OK. So recently I was given quite a brow beating via e-mails and comments regarding some hand tools that in my opinion stand out from the rest of the pack. There were several, what about this saw, or this plane, and a couple of particular chisel brands that were blatantly omitted. so let me clear a couple of things up. I did recommend the Veritas saws, but did not elaborate the fact that they perform as well as most of the premium name saws at half the price In fact, I often recommend them to my students. Now Adria, Lynx and Garlick saws all performed well, but not quite as well as my Lie Nielson. The Wenzloff saw I tried did not cut like my LN saw, but I have been told that they will put any rake, set or fleam I want , so I could probably get a saw from them that would kill mine.
I did not however have a Grammercy saw when I made my suggestions, but if you know enough wood workers someone will probably have one, as luck would have it I was able to sample one.
I must say that it is a curious saw, very light in weight with one of the best grips ever!
I am not a fan of fine teeth, but this one was still very aggressive and impressive.
I have been thinking of getting a second dovetail saw lately, and this may well be the ticket!
Now the revelation! One of my blog followers asked " why not Ashley Isles chisels ". To be honest I had only become aware of AI in the last six months or so, and it was through a Christopher Schwarz review. I also got several e-mails asking the same. OK, OK enough I said, so I managed to secure a set of their round back dovetail chisels.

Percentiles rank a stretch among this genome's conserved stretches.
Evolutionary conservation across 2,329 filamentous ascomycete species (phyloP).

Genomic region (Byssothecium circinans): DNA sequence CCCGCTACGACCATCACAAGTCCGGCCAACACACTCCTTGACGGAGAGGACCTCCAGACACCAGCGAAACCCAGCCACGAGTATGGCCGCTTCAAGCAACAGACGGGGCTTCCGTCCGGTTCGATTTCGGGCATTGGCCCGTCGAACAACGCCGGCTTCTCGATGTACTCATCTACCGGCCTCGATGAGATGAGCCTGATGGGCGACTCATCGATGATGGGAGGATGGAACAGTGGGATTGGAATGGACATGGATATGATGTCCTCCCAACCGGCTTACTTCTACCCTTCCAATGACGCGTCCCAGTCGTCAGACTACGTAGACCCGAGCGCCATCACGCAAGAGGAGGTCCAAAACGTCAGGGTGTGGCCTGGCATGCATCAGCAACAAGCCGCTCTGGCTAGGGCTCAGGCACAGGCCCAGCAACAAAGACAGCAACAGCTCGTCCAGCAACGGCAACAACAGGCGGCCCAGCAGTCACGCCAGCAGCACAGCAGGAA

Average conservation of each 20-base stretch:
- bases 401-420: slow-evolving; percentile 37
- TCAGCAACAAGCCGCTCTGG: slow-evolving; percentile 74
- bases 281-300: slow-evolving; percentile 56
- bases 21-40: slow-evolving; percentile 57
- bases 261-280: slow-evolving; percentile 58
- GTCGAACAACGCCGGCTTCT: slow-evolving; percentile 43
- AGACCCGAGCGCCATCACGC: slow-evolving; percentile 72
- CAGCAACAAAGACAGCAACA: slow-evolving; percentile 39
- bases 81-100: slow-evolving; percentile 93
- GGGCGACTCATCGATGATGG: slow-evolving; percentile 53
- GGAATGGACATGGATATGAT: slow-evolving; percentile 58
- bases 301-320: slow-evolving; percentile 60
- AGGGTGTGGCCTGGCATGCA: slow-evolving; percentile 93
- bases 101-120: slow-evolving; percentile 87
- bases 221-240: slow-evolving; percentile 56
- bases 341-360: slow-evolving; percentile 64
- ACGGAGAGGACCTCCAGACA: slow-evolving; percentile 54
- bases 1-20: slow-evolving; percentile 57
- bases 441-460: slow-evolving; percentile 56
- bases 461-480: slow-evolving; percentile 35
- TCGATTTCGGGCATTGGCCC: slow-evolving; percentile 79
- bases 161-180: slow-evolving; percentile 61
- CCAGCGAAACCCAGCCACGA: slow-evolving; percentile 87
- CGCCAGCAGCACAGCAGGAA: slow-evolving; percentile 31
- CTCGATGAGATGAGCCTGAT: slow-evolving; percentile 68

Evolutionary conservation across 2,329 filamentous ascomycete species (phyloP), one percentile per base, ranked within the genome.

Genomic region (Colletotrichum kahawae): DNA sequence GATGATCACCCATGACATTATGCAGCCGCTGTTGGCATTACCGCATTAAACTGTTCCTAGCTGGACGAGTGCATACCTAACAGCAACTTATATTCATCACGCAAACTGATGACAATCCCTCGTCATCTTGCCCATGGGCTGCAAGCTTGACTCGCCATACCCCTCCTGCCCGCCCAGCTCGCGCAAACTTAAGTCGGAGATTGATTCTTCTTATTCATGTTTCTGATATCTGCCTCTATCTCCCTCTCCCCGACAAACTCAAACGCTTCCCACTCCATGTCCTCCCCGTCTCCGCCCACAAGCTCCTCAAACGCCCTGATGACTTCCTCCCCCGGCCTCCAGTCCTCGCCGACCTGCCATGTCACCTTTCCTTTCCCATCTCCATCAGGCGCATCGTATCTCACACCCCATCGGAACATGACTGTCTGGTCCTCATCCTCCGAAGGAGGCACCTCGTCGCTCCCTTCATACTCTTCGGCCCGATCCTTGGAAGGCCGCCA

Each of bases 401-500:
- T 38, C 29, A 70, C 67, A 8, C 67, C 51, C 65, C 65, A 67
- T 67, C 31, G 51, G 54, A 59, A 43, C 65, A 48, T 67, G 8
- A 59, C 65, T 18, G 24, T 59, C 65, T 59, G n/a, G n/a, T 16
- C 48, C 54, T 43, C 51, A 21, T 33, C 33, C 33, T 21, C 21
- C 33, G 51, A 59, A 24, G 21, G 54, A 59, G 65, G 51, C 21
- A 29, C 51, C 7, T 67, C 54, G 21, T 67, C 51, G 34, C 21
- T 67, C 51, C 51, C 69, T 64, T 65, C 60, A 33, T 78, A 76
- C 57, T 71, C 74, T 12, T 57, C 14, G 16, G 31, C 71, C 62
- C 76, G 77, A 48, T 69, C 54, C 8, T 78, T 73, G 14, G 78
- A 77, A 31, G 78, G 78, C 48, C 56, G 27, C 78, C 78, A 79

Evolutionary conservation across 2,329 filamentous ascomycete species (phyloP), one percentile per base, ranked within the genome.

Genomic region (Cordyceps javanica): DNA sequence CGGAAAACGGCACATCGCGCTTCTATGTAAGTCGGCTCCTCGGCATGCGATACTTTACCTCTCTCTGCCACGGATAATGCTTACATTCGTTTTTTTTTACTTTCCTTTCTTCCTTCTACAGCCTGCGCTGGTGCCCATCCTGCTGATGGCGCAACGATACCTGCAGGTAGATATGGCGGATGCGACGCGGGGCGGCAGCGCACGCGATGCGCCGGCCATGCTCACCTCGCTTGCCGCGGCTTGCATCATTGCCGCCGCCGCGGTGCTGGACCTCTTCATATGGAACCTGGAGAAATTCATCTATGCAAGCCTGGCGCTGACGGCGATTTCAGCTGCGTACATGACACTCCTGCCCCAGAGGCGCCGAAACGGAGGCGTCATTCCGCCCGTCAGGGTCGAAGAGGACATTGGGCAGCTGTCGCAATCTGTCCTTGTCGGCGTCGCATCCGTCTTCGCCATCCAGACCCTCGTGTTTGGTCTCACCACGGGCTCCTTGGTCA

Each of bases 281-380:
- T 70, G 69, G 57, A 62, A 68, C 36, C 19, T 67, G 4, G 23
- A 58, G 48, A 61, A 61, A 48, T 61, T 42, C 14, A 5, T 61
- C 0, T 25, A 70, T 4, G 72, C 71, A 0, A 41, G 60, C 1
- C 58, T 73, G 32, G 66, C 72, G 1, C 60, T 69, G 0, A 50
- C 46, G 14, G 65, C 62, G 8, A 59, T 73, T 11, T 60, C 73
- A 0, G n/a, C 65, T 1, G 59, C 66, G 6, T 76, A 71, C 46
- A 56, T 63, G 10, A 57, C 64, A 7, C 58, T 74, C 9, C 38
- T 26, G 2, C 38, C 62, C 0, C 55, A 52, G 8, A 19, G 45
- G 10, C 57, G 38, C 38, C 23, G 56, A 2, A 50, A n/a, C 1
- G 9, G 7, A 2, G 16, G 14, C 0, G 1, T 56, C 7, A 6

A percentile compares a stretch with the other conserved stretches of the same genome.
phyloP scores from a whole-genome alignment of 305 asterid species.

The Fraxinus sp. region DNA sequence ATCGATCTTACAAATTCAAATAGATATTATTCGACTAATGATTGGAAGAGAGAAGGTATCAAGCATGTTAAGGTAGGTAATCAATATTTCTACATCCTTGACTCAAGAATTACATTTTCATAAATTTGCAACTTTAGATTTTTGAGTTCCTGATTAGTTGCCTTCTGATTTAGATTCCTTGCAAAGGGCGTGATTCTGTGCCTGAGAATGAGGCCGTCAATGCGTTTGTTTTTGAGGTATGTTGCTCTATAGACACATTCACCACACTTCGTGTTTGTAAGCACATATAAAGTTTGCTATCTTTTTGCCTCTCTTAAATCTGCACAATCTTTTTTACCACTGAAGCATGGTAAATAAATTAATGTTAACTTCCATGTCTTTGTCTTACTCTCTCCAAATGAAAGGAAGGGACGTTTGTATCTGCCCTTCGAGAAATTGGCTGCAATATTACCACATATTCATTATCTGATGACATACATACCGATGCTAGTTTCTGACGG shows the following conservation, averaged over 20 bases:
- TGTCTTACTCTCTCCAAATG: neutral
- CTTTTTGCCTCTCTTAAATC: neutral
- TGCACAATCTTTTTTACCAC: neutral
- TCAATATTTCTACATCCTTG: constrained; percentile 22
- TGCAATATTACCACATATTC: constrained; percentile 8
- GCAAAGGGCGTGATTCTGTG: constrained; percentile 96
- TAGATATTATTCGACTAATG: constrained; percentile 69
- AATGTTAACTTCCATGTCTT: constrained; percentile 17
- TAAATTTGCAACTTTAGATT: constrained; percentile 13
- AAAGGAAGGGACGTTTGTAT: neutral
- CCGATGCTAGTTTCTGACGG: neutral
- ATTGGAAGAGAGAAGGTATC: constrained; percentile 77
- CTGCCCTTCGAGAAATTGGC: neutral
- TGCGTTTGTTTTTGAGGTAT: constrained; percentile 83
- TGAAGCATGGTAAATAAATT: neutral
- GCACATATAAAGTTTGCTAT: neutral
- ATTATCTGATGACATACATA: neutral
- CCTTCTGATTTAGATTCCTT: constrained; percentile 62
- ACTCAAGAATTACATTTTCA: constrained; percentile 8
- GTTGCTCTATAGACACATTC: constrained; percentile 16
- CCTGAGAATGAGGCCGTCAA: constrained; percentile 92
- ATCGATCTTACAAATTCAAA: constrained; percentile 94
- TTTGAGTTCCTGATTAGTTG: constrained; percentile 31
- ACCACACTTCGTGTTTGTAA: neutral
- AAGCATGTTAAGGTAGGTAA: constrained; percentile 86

Ever have one of those " How did I not know" moments? Yeah, every time I pick up an AI dovetail chisel I can't figure out how I did without! First off they are beautiful to look at with the awesome Bubinga handles. ( my favorite wood ) They reek of precision, and are very light with phenomenal balance. I have never pared any joint with the accuracy and control that these allow. Truly the best chisels I have in my arsenal.( still keeping my Sorby's though )
So apparently it's in the steel! While all the buzz is in A2 tool steel, which gets as sharp as sharp can be, they are difficult and time consuming to sharpen. And we all love endless wasted time sharpening, don't we? The Ashley Isles chisels are 01 oil hardened steel. What does that mean?
It means the steel is just a little softer than A2, so they sharpen and hone considerably faster and can be ground to angles more suited to paring operations. ( think low angle block plane)
I am listening to what you are telling me (you know who you are ) or I would have never even considered to try the Ashley Isles, and to boot they are very well priced. Now there is only one problem left. Where am I going to get the cake to replace my existing chisels ( 53 and counting) with AI stuff, which are available through Tools for Working Wood.